Reliability is related to the consistency of a measurement. Psychologists look at three types of consistency: over time (reliability of tests), beyond the elements (internal consistency) and beyond different researchers (inter-board reliability). Imagine as an informal example that you have been dieting for a month. Your clothes seem softer, and several friends have asked if you have lost weight. If your bathroom scale indicated in this place that you had lost 10 pounds, it would make sense and you would continue to use the scale. But if that suggests you took 10 pounds, you`d be right to conclude that it was broken and that it was repaired, either get rid of it. When evaluating a measurement method, psychologists take into account two general dimensions: reliability and validity. For example, if two researchers observe “aggressive behaviors” of children in kindergarten, they would both have their own subjective opinion about what the aggression entails. In this scenario, they would be unlikely to record aggressive behaviors in the same way and the data would be unreliable. A typical assessment would involve giving participants the same test on two different occasions.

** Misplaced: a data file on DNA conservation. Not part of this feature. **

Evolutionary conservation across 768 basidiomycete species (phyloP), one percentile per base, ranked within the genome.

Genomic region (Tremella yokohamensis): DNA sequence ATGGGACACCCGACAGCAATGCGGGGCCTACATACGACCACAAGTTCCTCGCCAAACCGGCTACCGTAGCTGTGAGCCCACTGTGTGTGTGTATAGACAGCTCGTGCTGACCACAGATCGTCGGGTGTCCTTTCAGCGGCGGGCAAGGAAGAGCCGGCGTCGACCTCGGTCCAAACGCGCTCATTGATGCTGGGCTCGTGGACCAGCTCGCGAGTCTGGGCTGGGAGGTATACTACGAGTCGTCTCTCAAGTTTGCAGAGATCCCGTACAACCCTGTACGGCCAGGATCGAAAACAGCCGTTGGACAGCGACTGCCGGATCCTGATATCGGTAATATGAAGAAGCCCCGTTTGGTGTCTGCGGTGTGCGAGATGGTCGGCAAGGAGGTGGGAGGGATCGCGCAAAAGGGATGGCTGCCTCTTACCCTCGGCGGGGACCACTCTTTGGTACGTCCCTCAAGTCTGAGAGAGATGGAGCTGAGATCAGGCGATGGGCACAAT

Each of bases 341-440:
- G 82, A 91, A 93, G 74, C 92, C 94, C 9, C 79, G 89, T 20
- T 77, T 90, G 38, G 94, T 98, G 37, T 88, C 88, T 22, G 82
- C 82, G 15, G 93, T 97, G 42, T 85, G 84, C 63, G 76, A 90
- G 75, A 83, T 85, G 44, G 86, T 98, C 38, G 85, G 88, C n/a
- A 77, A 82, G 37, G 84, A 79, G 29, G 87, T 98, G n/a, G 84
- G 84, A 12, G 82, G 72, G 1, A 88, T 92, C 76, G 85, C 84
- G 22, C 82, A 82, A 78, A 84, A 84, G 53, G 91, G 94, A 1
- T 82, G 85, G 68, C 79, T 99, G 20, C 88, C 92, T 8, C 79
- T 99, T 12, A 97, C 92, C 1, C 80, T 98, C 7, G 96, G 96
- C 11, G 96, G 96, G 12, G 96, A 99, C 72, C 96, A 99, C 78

If the same or similar results are obtained, external reliability is established. The disadvantages of the retest testing method are that it takes a long time to get results. If researchers measure a construct that they think is consistent over time, the results they get should be consistent over time. The reliability of test tests is the extent to which this is actually the case. For example, intelligence is generally thought to be consistent with time. A very smart person today will be very smart next week. This means that every good level of intelligence should provide next week pretty much the same values for that person as they do today. It is clear that a measure that produces very inconsistent values over time cannot be a very good measure of a construction that must be consistent. For example, the Minnesota Multiphasic Personality Inventory has subscales that measure different behaviors such as depression, schizophrenia, social introversion….